By Eugenia Viteri
Translated by Susan E. Benner
Every day of the week, but especially Sunday afternoons, Teresa wandered the broad beach near the town of La Libertad. Her bright, quick eyes moving constantly, she would scrutinize the distant shore, then throw herself into the hunt for a pair of sunglasses, a barrette, a comb: any object left lying forgotten on the beach by the wealthy bathers from the city. Sometimes she found herself waging a furious battle with the angry sea for her prey. If the waves won, she would sit in the damp sand staring sadly out to sea.
She would walk slowly, her head down, her eyes darting about searching the sand. Her emaciated figure reflected little charm and no one noticed her as she wandered by. But she was doing this for Luis…
She was doing this for him, because in her hunt for objects left forgotten in the sand, she hoped she could somehow contribute to their economic survival, to “help him a little,” as she would think when she saw that his salary wasn’t enough. She would never say it, even to herself, but she also hoped that her efforts would make him change. But no, he would never change. Because the abuse that he continuously inflicted on her seemed to provoke in him a kind of secret pleasure until she fell at his knees begging for forgiveness. Still, if she could just have better luck this time… Until now she had only been able to find worthless trinkets tossed in the sand. “Dear God, let me find something good today,” she thought.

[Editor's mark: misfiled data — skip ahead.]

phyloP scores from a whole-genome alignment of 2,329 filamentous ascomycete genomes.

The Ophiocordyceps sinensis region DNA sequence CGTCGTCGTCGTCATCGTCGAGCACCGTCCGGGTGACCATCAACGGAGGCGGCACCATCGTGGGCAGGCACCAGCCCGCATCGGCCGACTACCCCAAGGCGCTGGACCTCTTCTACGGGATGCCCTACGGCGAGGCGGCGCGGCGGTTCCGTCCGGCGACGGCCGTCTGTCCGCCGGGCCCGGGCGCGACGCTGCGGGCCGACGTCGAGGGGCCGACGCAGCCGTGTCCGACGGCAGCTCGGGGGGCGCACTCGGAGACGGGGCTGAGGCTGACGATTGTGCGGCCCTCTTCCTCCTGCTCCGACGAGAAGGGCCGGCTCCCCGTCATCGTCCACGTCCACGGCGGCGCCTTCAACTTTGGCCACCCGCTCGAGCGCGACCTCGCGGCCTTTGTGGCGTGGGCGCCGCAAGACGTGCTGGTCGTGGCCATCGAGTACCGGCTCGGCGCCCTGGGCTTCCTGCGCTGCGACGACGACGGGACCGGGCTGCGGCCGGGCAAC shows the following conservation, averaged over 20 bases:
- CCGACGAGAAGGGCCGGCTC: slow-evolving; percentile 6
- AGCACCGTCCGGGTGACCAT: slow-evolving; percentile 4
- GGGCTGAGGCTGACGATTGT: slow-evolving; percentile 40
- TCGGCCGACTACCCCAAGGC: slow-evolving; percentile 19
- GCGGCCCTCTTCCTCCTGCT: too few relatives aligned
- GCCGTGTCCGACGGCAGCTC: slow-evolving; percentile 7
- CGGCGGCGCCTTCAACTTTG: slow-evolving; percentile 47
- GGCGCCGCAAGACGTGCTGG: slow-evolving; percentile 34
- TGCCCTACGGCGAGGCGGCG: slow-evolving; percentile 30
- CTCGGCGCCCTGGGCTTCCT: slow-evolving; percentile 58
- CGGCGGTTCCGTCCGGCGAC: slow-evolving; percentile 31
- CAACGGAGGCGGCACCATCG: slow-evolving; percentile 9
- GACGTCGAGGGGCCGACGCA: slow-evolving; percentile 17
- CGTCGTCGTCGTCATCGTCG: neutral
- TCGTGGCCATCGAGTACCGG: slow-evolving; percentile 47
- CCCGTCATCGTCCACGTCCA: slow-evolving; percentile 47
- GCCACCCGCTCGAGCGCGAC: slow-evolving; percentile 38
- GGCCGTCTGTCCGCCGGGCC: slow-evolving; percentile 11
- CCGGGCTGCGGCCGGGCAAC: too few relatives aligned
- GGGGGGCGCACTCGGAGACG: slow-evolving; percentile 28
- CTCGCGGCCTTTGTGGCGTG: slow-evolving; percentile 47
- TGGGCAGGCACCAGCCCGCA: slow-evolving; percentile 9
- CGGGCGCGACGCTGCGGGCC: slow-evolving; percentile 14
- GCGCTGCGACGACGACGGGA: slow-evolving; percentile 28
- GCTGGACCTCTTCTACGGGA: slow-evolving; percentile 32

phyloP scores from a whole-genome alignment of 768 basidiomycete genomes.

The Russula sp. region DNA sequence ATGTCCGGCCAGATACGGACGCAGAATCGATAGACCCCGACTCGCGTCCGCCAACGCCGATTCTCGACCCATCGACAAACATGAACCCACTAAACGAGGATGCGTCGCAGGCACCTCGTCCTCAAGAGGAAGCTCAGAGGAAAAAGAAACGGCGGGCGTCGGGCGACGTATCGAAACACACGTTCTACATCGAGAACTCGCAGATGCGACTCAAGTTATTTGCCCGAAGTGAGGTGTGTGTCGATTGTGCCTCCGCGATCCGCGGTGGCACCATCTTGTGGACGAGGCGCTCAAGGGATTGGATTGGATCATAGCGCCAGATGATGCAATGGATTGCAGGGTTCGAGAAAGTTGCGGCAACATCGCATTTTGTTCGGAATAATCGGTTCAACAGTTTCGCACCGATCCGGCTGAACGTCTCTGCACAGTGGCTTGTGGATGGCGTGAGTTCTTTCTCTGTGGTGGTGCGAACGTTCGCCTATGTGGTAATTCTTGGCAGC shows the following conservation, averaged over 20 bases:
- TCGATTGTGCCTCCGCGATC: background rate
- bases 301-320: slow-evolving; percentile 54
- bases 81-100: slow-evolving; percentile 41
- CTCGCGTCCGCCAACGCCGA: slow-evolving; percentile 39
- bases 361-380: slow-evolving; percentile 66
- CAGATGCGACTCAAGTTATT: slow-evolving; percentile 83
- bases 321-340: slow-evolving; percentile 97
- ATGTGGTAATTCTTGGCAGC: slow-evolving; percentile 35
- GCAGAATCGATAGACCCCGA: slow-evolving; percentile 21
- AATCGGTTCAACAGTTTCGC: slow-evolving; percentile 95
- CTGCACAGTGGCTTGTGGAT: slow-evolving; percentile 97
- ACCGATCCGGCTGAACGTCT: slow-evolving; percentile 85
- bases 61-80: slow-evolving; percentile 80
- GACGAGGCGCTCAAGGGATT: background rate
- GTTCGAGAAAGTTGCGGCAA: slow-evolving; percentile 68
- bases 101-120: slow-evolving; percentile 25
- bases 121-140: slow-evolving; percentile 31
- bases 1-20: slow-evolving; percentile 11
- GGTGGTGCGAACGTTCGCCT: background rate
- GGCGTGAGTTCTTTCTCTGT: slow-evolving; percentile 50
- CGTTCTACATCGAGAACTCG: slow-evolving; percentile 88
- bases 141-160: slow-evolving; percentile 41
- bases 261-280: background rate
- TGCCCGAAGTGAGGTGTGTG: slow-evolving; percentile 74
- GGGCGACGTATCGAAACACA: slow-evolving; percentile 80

And at any rate, she was happy helping him, even if it only brought in a few pennies. When he hit her, and it happened almost daily, she suffered terribly, and waited for the compensation of at least some gentle if awkward touch. After all, he was her husband…
Suddenly a bright flash of light caught her eyes like a fleeting streak of lightening. Veteran connoisseur of forgotten objects, she knew when to take notice: there was something very interesting over on a far point of the beach, and she ran quickly toward it. She hurriedly dropped down in the sand next to it, afraid that someone might notice her. “Because this lovely thing, this they would take away from me,” she thought.
It was a ring, covered with brilliant stones that seemed to open their shining wings to the sun. Teresa cradled it in her small hands, like a living thing, afraid that the waves or the wind might snatch it from her. Then, hopping about in the sand like a wounded bird, she headed off, murmuring; “It’s a real ring, a real ring.”
But suddenly her joy was cut short. Because this would be like all the other times: “Let me see. What did you find? Give it to me.” And upon seeing the object: “Junk… This isn’t worth a thing.” And he would get up to give her two or three hard slaps across the face. But then, looking more closely at the ring: “Ah no. Now this, this might be worth something. This one yes, yes…” And then he’d go off to sell it for a few miserable pennies.
No, she wouldn’t give it to him just for that. It was so beautiful! She rolled it around in her hands, discovering new facets of the ring each time, as if it were several rings and not just one…
She wouldn’t give it to him. No. She would keep it for herself, to gladden her heart in secret. When she was alone, she would put it on her finger, and, she was sure, she would appear wondrously beautiful reflected in the tiny mirror formed by the central stone of the ring.